Two Cities MP, Nickie Aiken, contributed to a Westminster Hall debate on the planning reforms, and called for greater engagement with local people throughout the planning system, protection of conservation areas, affordable and appropriate homes, and the ability for local authorities to influence local developments.
Speak at the debate, Nickie contributed,
"It is a pleasure to serve under your chairmanship, Mrs Cummins. I congratulate my hon. Friend the Member for Isle of Wight (Bob Seely) on securing this important debate. Generally speaking, I find the proposals outlined in the White Paper to be positive, but there is much to be done to refine our approach to make it a solid foundation for a 21st-century planning system.
First, as a local councillor for 15 years, I want to emphasise the importance of engaging local communities to get it right from the very start of any planning system. Of course there is a practical side, in terms of context, utilities and amenities, as well as the need to protect well-loved conservation areas, particularly in a constituency like mine.
In my personal experience as a councillor, local people are not nimbys, but want and deserve quality homes that are appropriate to where they live. I know from speaking to constituents in the Cities of London and Westminster that the vast majority of people who live there are keen for their children and grandchildren to be able to remain in the area, but sadly, at the moment that is not always the case. I recognise that the Government are paving the way on bricks and mortar, but there is still a long way to go to reach the Government target of 300,000 homes a year.
It is not just about the numbers. My constituents want homes that they can grow up in and remain in when they have families. We want our children to know a range of people from all walks of life. In the Cities of London and Westminster there is a perception that the housing market is polarised between the multimillion-pound properties for oligarchs and very wealthy people, and council-run estates and housing association homes. What we need, and what local people want, is affordable and appropriate homes in the middle ground that keep neighbourhoods as thriving, friendly communities.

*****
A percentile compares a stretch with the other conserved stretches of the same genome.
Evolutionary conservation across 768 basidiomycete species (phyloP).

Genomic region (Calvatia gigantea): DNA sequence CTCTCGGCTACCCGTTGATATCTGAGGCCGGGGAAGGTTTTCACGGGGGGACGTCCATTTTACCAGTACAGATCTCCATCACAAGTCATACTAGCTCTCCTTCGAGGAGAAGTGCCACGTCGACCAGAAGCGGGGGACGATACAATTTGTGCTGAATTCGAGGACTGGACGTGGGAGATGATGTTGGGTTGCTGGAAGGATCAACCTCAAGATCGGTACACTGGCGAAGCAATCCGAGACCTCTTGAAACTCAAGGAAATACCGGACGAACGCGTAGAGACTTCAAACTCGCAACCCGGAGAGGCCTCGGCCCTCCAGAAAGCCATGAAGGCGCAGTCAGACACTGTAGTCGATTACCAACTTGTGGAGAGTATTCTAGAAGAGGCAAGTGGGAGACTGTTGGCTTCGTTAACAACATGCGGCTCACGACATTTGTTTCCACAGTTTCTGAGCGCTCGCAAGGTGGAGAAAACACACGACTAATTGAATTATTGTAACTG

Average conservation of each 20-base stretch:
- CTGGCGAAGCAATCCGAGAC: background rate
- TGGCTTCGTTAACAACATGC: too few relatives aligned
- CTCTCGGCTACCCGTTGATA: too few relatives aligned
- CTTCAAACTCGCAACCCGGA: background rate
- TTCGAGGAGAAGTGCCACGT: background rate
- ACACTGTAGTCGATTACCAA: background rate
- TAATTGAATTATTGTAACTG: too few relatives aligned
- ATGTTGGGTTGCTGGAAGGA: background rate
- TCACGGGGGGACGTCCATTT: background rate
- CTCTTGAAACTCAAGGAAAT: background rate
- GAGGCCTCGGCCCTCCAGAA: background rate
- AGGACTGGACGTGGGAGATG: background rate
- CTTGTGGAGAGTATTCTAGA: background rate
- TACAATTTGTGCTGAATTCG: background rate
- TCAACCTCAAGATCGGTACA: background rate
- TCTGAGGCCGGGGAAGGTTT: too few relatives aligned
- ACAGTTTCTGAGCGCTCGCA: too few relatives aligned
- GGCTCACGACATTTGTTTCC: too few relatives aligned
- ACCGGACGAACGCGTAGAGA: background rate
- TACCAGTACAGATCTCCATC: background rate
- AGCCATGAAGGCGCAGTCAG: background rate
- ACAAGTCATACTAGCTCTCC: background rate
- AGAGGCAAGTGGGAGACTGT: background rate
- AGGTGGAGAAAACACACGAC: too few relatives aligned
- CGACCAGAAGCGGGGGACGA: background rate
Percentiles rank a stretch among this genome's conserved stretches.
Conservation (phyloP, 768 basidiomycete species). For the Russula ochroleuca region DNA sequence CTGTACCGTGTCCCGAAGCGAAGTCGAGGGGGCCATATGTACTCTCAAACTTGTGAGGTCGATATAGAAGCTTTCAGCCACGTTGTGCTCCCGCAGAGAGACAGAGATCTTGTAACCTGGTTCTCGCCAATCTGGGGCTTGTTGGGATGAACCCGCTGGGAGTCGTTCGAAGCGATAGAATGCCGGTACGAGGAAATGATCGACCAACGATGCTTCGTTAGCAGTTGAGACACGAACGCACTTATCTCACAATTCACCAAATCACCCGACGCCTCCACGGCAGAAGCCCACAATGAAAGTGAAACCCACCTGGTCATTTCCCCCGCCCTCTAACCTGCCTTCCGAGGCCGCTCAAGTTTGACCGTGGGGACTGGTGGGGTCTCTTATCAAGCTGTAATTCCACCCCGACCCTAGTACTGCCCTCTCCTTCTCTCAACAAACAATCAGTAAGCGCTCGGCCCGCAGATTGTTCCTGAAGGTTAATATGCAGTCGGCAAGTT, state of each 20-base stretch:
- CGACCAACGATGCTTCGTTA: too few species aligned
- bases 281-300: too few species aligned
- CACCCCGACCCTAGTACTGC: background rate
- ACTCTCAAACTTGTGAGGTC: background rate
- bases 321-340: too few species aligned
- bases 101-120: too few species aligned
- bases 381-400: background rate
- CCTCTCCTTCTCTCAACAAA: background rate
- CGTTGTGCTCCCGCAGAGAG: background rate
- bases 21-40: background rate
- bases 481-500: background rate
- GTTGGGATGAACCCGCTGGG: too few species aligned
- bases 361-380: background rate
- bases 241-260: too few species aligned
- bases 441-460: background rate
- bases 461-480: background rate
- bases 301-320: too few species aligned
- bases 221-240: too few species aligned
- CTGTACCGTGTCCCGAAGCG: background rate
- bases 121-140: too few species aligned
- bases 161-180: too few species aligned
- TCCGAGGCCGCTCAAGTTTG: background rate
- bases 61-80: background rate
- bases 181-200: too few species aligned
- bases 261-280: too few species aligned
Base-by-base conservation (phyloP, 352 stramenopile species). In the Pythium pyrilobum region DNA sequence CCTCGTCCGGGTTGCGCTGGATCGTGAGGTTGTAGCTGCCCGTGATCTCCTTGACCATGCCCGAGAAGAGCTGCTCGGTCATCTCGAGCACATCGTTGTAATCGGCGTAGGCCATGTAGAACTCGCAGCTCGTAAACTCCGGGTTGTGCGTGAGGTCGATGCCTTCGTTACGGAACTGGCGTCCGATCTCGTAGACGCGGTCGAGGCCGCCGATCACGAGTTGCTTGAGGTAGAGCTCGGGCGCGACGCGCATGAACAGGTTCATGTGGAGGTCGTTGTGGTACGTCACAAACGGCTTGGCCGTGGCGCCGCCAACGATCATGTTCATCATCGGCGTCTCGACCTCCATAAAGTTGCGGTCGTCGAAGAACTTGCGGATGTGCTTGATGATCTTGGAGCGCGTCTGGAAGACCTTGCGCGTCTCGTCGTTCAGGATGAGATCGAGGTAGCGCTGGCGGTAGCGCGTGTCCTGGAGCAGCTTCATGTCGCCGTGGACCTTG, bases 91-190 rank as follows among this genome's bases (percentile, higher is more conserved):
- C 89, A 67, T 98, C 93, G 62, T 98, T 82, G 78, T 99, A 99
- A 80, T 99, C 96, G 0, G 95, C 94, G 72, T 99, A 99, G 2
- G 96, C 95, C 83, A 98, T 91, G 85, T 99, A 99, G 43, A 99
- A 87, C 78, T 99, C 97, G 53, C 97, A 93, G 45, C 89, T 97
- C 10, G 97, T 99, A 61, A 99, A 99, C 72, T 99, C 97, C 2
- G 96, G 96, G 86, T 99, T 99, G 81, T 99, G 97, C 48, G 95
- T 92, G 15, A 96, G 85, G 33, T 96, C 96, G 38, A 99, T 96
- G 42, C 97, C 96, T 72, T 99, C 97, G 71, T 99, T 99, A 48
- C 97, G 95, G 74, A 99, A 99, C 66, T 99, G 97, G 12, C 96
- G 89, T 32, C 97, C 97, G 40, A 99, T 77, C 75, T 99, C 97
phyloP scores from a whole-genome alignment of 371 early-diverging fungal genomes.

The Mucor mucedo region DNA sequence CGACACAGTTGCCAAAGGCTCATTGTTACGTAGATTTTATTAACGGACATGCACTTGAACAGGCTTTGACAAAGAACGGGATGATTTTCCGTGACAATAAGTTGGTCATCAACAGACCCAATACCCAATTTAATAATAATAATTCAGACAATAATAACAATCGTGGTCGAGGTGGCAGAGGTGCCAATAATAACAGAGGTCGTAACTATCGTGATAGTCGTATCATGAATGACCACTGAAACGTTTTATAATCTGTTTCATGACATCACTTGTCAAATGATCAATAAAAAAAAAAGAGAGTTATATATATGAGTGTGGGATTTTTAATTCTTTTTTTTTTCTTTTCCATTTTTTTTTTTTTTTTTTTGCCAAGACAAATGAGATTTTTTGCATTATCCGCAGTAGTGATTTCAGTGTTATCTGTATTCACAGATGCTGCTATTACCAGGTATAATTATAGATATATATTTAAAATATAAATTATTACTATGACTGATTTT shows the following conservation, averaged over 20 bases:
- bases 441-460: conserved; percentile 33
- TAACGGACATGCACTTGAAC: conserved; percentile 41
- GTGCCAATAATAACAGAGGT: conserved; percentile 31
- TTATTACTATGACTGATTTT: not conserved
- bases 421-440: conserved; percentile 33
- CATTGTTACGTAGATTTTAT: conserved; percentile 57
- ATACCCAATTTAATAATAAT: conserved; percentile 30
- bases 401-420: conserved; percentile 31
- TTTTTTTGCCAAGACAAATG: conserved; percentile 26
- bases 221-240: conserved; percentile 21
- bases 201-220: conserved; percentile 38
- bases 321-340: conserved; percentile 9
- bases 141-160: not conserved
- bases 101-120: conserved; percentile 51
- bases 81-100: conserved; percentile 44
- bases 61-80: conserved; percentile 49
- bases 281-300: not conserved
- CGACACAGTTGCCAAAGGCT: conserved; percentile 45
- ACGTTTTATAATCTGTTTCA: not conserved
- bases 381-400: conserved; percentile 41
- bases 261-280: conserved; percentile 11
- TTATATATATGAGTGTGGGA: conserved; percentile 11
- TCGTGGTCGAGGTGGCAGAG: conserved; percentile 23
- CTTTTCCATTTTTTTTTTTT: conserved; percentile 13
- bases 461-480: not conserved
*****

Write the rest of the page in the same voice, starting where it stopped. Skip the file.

I urge the Minister to ensure not only that local residents are sufficiently consulted, but that there is a concerted effort to increase local democracy when it comes to the final planning reforms, which we will see when the legislation comes forward. On a practical level, one way of doing so is to address the issues of change in use class between residential and different types of commercial activity. There have been recent changes in planning legislation that are already having a major effect on constituencies like mine and not giving local authorities the flexibility that they need. For example, the introduction of the commercial, business and service use of class E, as well as permitted development rights, makes it now significantly more difficult for local authorities to influence the way in which areas develop.
These changes have also removed the funding that used to be provided through section 106 and the strategic industrial locations process. If every commercial use is considered to be the same use class, then any change of use requires little or no approval and provides no funding, even for the infrastructure that is so badly needed to make all of this work.
The same goes for the permitted development rights process. We have an increasing number of class E premises that are changing from shops to restaurants, without any requirement for planning permission to manage issues such as servicing and hours of use. That means that licensing has to take up the slack. Planning is pushing the problem over to local authority licensing committees, and that is not on. It is important that the planning process should listen to residents. It should take into account their views and the appropriateness of changes in residential and commercial uses for communities and local authorities.
A second way to bolster local democracy, which the Ministry of Housing, Communities and Local Government should consider, is improvements to the appeals process for planning applications. That is much in the spirit of the Prime Minister’s stated ambition to give constituents
“a greater say over what gets built”
in their community, but allow me to quote the Covent Garden Community Association, which wrote that we need
“to rebalance the appeals process in the current planning system. The fact that applicants can appeal to the Planning Inspector but local communities can only appeal to the High Court sets up an imbalance of risk”.
There is much to welcome in the planning reforms, but local democracy still needs to be at their very heart."